Cryo-EM structure of the activated RET signaling complex reveals the importance of its cysteine-rich domain

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Science Advances  31 Jul 2019:
Vol. 5, no. 7, eaau4202
DOI: 10.1126/sciadv.aau4202
  • Fig. 1 Data collection at a 40° tilt angle enabled reconstruction of a cryo-EM map of the NRTN-GFRα2-RET complex at a 5.7-Å resolution.

    (A) Comparison of two-dimensional (2D) class averages obtained from data collected at 0° or 40° tilt angles. 2D classes from the 0° data collection showed severe orientation bias of the molecule, exclusively presenting the view from the top revealing a figure 8 shape. 2D classes from data collected at the 40° tilt angle show a broader distribution of views. (B) Cryo-EM map reconstruction at a 5.7-Å resolution and atomic model derived from fitting in the cryo-EM map. Density around the NRTN dimer (or cartoon representation) is colored orange, GFRα2 is in blue, and RETCLD1-4 is in pink and magenta. Density for the unmodeled RETCRD is depicted in gray. Most of the density could be modeled, and only RETCRD could not be traced (gray, center). The side view of the complex suggests the position of the plasma membrane (right). (C) Schematic close-up view of the calcium-binding site between RETCLD2 and RETCLD3 (left), GFRα2 domains 1–3 showing the electron density (center), and the NRTN-GFRα2 interface mediated by the NRTN finger domain (right).

  • Fig. 2 Details of the RETECDinteractions.

    (A) Unmodeled density (gray) and structural model of one protomer are shown. Three interfaces mediate the interactions between RETECD and GFRα2 and/or NRTN. Interface 1 (bottom left) comprises residues in the interaction surface between GFRα2D1 and RETCLD1. Selected side chains of residues involved in the interaction are depicted as sticks and labeled. The second interface (bottom right) includes residues around the calcium-binding site between RETCLD2 and RETCLD3 and residues in GFRα2D3. Selected side chains of interacting residues are depicted as sticks and labeled. Interface 3 (top right) is located at the center of the heterohexamer, where RETCRD is in contact with GFRα2 and the NRTN dimer. In GFRα2, a loop bearing residues 187 to 190 (187REIS190) is close to RETCRD (top right). In NRTN, the loop 117LGYA120, is in contact with RETCRD and is of special interest because the tyrosine residue (Y119) is semiconserved among all GFLs that all have an aromatic residue at this position (sequence alignment). A second loop (NRTN), bearing residues E135 and R139, is also close to RETCRD. (B) RETCRD C termini meet at the membrane-facing surface of the NRTN homodimer, close to the positively charged heparin-binding surface, forming a mini domain as a part of RETCRD. The RETCRD C terminus is rich in negatively charged residues (sequence) and could form tight electrostatic interactions with the positively charged cleft on the NRTN surface. The homotypic RETCRD interaction also suggests a mechanism for the activation of the constitutively active RET mutant C634R, which is common in patients with MEN2A (7, 28, 29). In this case, C630 remains unpaired and could form an intermolecular disulfide bond with the opposite RETCRD molecule. The right panel is rotated by 90° relative to the left panel, illustrating the proximity of the RETCRD mini domain to the membrane. The proposed location of the beginning of the transmembrane helices is highlighted by red asterisks.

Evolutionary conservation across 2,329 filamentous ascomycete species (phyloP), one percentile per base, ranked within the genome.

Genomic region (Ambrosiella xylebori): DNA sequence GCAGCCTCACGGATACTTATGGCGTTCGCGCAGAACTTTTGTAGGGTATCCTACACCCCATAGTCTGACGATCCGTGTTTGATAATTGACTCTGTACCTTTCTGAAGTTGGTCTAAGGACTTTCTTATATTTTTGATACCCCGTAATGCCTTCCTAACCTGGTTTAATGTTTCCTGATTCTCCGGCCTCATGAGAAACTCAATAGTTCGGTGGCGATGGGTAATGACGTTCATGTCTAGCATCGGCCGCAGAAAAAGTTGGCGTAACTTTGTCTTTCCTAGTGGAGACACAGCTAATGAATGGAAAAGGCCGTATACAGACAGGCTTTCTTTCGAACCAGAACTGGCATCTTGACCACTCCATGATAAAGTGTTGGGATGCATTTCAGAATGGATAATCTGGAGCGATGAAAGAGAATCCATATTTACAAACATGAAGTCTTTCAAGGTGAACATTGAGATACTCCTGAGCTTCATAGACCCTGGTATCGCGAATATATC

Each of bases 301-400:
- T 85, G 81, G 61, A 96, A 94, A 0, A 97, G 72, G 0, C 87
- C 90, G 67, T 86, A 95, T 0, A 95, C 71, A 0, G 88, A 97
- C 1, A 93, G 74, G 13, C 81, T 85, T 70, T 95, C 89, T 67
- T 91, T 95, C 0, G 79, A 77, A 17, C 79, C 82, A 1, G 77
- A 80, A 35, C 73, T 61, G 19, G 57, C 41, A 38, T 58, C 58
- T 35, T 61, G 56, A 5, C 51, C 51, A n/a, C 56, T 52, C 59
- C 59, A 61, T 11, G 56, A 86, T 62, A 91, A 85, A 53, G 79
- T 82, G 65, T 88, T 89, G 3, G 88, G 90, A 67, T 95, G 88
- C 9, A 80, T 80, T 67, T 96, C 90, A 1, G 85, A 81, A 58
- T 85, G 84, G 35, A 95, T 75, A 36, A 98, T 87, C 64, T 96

• Fig. 3 Mutational analysis of complex formation by SPR.

    (A and B) SPR was used to test the NRTN and GFRα2 mutants for binding to GFRα2 wild-type (wt) or NRTN wild type, respectively. As an example, we show NRTN Y119A binding to immobilized GFRα2 (B) in comparison to NRTN wild-type binding to immobilized GFRα2 (A). A list of KDs can be found in fig. S5F. KDs were determined by plotting the concentrations against the equilibrium responses (insets). (C) Sensorgram showing injection of equal concentrations of NRTN and RETECD to immobilized GFRα2. Since the response signal never reaches the equilibrium, the heterohexameric complex formation could not be analyzed quantitatively by SPR. However, the results show an increased response of approximately 150 RU compared to NRTN alone (A) and an apparent slower dissociation from the surface. Both observations are suggestive of heterohexameric complex formation. (D) Sensorgram showing injection of equal concentrations of the NRTN Y119A mutant and RETECD to immobilized GFRα2. The differences observed when comparing (C) with (A) were not observed for NRTN Y119A and RETECD binding to GFRα2 [(D) versus (B)]. A binding effect was observed at high protein concentrations (>1 μM), suggesting weaker binding affinity. This implicates that, under the conditions of the SPR experiment, the heterohexamer does not form with this NRTN mutant except at high protein concentrations.